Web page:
A novel mixed-methods approach to investigate people’s attitudes to extracting personal data from their smartphones during public health emergencies, providing guidance on relevant considerations for ongoing and upcoming design and development processes.
Focus group formative study, leading to a larger mixed-methods online survey undertaken during the coronavirus restrictions, using an innovative three-stage analysis approach to combine insights from the quantitative and qualitative data.
We identified tensions and mitigations in user values leading to the description of four characteristic user-groups that can inform considerations for design and development activities.
The growing interest in mobile health and wellbeing tracking has increased broader awareness and debate around the related collection, sharing and use of personal data. A formative study, undertaken pre-pandemic, revealed people viewed their smartphones as elements of self-embodiment, where forced access without consent is assault and requires overwhelming societal benefits to justify. The analysis also pointed to the difficulty of gaining consent, a lack of knowledge about legal aspects, and a distrust about the State collecting data.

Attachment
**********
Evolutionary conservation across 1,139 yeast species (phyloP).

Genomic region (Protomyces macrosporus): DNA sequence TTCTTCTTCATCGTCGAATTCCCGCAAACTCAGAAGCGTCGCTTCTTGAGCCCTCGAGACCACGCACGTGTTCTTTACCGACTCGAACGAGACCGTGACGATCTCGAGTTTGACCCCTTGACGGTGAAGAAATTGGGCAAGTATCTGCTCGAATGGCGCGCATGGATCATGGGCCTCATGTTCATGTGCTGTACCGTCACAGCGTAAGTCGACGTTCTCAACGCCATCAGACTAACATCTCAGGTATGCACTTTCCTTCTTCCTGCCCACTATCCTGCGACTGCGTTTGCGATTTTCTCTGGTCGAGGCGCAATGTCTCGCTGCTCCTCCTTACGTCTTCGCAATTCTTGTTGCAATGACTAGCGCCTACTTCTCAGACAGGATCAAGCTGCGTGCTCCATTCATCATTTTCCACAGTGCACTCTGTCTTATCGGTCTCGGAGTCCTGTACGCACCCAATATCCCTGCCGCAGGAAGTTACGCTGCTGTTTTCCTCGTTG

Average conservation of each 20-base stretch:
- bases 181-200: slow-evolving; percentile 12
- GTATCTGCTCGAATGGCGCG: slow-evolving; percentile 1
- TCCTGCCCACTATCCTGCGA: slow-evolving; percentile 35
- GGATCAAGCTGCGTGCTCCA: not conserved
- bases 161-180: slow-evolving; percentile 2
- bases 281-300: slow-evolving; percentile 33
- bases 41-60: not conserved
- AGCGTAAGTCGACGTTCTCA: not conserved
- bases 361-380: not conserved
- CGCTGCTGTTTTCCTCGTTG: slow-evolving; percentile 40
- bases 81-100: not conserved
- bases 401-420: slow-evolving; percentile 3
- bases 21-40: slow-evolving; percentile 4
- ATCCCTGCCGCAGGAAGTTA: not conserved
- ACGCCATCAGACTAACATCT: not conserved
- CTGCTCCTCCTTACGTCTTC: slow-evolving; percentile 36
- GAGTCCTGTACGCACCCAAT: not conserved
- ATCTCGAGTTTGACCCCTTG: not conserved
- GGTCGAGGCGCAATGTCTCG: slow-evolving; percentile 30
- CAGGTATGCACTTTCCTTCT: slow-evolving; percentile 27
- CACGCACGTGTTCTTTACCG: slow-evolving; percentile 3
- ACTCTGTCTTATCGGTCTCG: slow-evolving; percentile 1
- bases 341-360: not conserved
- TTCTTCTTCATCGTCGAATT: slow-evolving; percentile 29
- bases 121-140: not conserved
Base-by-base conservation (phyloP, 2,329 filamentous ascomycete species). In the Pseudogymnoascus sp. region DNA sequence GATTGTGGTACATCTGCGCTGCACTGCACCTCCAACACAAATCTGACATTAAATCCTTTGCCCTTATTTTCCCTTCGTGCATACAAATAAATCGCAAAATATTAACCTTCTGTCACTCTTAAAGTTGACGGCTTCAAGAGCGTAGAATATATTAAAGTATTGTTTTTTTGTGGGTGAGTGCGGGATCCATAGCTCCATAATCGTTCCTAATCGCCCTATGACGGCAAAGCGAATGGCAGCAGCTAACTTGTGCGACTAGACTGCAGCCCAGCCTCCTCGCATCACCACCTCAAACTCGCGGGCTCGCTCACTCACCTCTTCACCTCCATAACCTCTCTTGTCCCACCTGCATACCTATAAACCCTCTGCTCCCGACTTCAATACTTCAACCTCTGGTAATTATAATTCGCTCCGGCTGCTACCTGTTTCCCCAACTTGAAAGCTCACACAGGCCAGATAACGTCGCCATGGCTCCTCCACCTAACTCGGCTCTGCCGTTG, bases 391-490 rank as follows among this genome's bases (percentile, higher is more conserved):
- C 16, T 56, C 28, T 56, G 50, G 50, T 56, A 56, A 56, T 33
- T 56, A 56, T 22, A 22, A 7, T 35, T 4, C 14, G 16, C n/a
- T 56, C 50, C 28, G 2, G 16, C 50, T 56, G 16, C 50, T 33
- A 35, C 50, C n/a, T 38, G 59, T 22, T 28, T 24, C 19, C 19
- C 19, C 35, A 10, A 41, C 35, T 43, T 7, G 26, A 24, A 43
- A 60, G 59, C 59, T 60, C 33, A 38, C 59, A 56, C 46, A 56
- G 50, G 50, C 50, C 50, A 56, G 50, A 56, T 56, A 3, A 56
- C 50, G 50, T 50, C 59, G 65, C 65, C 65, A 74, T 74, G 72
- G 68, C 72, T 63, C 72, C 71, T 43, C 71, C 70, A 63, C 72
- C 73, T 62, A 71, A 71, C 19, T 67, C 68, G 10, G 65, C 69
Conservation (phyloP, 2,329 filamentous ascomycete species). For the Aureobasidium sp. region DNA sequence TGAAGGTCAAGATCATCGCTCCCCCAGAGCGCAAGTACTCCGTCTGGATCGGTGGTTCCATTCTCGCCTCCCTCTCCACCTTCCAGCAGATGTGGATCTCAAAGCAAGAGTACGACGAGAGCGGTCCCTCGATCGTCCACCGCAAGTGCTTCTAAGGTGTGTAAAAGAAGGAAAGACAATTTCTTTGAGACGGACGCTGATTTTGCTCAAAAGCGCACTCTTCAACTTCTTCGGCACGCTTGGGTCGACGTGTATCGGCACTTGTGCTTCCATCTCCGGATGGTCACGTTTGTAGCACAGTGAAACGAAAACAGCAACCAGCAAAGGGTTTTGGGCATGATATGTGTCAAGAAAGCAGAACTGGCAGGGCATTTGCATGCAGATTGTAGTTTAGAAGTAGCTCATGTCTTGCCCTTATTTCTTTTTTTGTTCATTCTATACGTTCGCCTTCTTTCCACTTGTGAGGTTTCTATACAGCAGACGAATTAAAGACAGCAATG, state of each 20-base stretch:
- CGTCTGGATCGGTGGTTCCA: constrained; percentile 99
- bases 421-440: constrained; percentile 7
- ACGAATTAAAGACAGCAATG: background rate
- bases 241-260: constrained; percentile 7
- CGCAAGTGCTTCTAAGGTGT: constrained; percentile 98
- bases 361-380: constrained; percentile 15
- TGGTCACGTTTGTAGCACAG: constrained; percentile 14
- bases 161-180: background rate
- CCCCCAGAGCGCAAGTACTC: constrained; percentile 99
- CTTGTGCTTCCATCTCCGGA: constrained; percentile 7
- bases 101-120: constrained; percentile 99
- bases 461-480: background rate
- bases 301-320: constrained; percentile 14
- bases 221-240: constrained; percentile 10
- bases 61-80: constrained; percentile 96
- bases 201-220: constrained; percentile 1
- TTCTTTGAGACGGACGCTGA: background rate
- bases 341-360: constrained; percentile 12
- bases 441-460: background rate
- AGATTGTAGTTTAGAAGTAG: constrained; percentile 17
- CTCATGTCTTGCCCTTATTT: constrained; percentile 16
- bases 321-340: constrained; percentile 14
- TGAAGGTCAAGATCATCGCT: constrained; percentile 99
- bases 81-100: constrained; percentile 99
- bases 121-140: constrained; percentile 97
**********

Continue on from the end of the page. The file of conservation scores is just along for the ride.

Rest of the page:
A subsequent larger online survey was undertaken with the onset of the coronavirus lockdown, which provided timely relevance to understanding people’s attitudes towards data access and consent for public health uses. Like the formative study, the survey was based around three scenarios of increasing medical severity, ranging from a general medical data consent topic through to more specific national emergency issues, with follow-up questions related to coronavirus. The analysis used a three-stage mixed methods approach, initially undertaking separate thematic qualitative and quantitative analyses, before using results from the latter to reframe understandings of the qualitative data.
Our study indicates concerns and considerations people have when they specifically think about sharing data from their smartphones to participate in public health emergency response activities, based on their experiences and thoughts. It highlights tensions between privacy, lawfulness, consent, mitigations, and sense of duty, informing the description of four characteristic user-groups.
These findings provide additional understanding on the nature of concerns about data access and consent, and identify implications for the design and application processes of public health technologies for supporting citizen-collaborative data collection and responses to the control of highly communicable diseases.